# FEM with no homogeneous Dirichlet boundary conditions

I am mechanical engineer and I have been using the FEM regularly for several years. However, I feel that I have never really understand the basis of the principle. I am using the heat equation to try to understand how the method is developed.

$$\Delta{T} = q \\ T(\partial \Omega) = g$$

Firsts of all, I need to convert this PDE to the weak form, for which I multiply both sides by a test function $$v$$ and integrate. So first question, what are the conditions that $$v$$ must have? In some places I read "any test function", but in other places I read "compatible test functions".

$$\int_\Omega {v\Delta Td\Omega} = \int_\Omega {vg d\Omega} \\ \int_\Omega v\Delta Td\Omega = -\int_\Omega {\nabla{v} \nabla{T}} d\Omega + \int_{\partial \Omega} v (\nabla T \cdot n) \partial \Omega = \int_\Omega vg d\Omega$$

We can chose $$T = \sum_i^N T_i \cdot \phi_i$$ and I chose j test functions $$v_j = \psi_j$$ to get j equations

$$\sum_i^N T_i \int_\Omega {\nabla{\psi_j} \nabla{\phi_i}} d\Omega = \sum_i^N T_i \int_{\partial \Omega} \psi_j (\nabla \phi_i \cdot n) \partial \Omega - \int_\Omega \psi_j g d\Omega$$

In nearly all the articles I have read, they now assume homogeneous boundary conditions, and they chose shape functions $$\phi_i = \psi_j$$ vanishing at the boundary. With that selection, the boundary integral dissappears, and the boundary condition is enforced by construction, as the field $$T$$ has a value of 0 by construction on the boundary.

However, what happens when we have non-homogeneous boundary conditions? I guess we can select different shape functions for the field interpolation and the test functions ($$\phi_i \neq \psi_j$$), with $$\psi_j$$ vanishing at the boundary. That way, the boundary integral dissapears, but I still get equations for the values $$T_i$$ at the boundary, which I can impose while solving the system of equations.

However, this approach allows me to have "nodal" boundary conditions, but I am not sure how to proceed with "distributed" boundary conditions. How I could treat a region in my domain with a specified T value? Do I need to do the integral on the boundary?

• I find the question "what are the conditions that $v$ must have?" very on point but also quite hard to answer since it inevitably leads to many technical details. This is why you usually find the vague descriptions like "compatible test function". Then it depends how technical do you want the answer to be?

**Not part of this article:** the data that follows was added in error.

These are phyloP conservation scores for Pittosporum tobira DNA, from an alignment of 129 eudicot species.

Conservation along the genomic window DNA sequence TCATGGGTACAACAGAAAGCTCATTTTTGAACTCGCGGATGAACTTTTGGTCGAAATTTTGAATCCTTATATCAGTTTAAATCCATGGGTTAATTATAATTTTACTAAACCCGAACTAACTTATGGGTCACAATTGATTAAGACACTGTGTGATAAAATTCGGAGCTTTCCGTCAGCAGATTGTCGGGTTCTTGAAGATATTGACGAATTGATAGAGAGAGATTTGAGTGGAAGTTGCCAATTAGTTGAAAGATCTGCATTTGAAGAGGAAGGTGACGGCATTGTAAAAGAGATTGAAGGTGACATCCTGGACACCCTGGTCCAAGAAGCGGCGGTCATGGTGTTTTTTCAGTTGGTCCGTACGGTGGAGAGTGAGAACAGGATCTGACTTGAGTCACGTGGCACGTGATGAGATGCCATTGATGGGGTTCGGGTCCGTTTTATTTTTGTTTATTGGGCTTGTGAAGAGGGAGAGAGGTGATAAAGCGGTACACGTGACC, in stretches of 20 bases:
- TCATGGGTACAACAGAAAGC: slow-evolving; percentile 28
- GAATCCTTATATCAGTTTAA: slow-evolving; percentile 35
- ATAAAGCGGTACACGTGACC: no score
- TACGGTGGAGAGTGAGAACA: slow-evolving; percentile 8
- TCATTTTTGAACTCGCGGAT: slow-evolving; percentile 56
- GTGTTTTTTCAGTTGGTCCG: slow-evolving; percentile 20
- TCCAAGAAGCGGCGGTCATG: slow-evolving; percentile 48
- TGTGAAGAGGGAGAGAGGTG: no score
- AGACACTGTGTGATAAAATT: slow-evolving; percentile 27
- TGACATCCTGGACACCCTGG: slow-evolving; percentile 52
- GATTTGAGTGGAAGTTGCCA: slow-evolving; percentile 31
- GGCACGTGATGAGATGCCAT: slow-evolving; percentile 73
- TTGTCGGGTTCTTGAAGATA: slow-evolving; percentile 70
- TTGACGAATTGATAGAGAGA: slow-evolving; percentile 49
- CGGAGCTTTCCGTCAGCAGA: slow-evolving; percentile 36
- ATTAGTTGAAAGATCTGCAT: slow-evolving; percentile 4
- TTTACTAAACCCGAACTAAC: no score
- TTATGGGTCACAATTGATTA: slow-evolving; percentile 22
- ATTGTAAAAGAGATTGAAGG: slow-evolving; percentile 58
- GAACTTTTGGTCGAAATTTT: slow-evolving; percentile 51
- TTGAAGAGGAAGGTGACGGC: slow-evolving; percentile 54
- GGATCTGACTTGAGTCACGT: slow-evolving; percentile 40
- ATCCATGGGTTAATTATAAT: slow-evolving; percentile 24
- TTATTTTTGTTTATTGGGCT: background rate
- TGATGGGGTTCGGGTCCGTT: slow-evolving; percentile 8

– Korf
May 11, 2023 at 11:00
• You can go technical if its needed. But I am more interested in the BC stuff. Does it make sense selecting different shape functions, one for discarding the boundary integration and one for making the T_i appear in my system of equations? May 11, 2023 at 11:49
• Regarding the BC stuff, you kind of select different shape functions, make the boundary $T_i$'s appear and impose their values from $g$. My answer is a bit clunky, I think we are using some terms in slightly different meanings.
– Korf
May 11, 2023 at 12:03
• Yeah, I think we are doing the same, although I feel like the method you described is better supported by theory. In my method I have to build the problem and the modify A to impose the BC, while in your method everything naturally arises May 11, 2023 at 12:06

Partial answer without going into too much details, assuming that you are content with the choice of test functions $$v$$ that are zero on the boundary. We will keep the choice $$\phi_i = \psi_j$$. The trick to deal with boundary condition is to split $$T$$ to two parts $$T = T_0 + T_g$$ such that $$T_0(\partial\Omega) = 0$$ and $$T_g(\partial\Omega) = g$$ and find the solution for. We plug this into the so called weak formulation $$\int_\Omega {\nabla{v} \nabla{T}} d\Omega = -\int_\Omega vg d\Omega + \int_{\partial \Omega} v (\nabla T \cdot n) \partial \Omega$$ and get $$\int_\Omega {\nabla{v} \nabla{T_0}} d\Omega = -\int_\Omega vg d\Omega + \underbrace{\int_{\partial \Omega} v (\nabla T \cdot n) \partial \Omega}_{=0} - \int_\Omega {\nabla{v} \nabla{T_g}} d\Omega .$$ The second term is zero thanks to the choice of $$v$$ vanishing at the boundary. We are now almost at the same position as in the case of homogeneous boundary, only this time not for $$T$$ but for $$T_0$$.
The extra term with $$T_g$$ is a bit problematic in the sense that we do not know exactly $$T_g$$ looks like. The key observation is that it actually does not matter how it looks like as long as it satisfies $$T_g(\partial\Omega) = g$$. The convenient choice for implementation is $$T_g := \sum_i \tilde g_i \phi_i^{boundary}$$ where $$\phi_i^{boundary}$$ are the basis functions that have nonzero values on boundary and $$\tilde g_i$$ are computed from $$g(x)$$ in a way that satisfies $$T_g(\partial\Omega) = g$$, up to some discretization error.
This might be a bit clearer if you write it down in terms of vectors and matrices you get after discretization. You effectively get a problem $$A x = b$$ where $$A$$ is the stiffness matrix, $$b$$ is the volume source term and $$x$$ the unknown vector. We know that $$x$$ should have some part with prescribed values that come from the boundary condition, so we split $$x$$ in to two parts $$x = x_0 + x_g$$ where $$x_g$$ comes from degrees of freedom on boundary and we know its values from the boundary condition and $$x_0$$ is the rest. We just plug in the split, get $$Ax_0 = b - Ax_g$$ and solve for $$x_0$$.
If a region in your domain would have some prescribed values, you could use the same approach of splitting $$T = T_0 + T_p$$ where $$T_p$$ is the part with prescribed values and $$T_0$$ is the rest.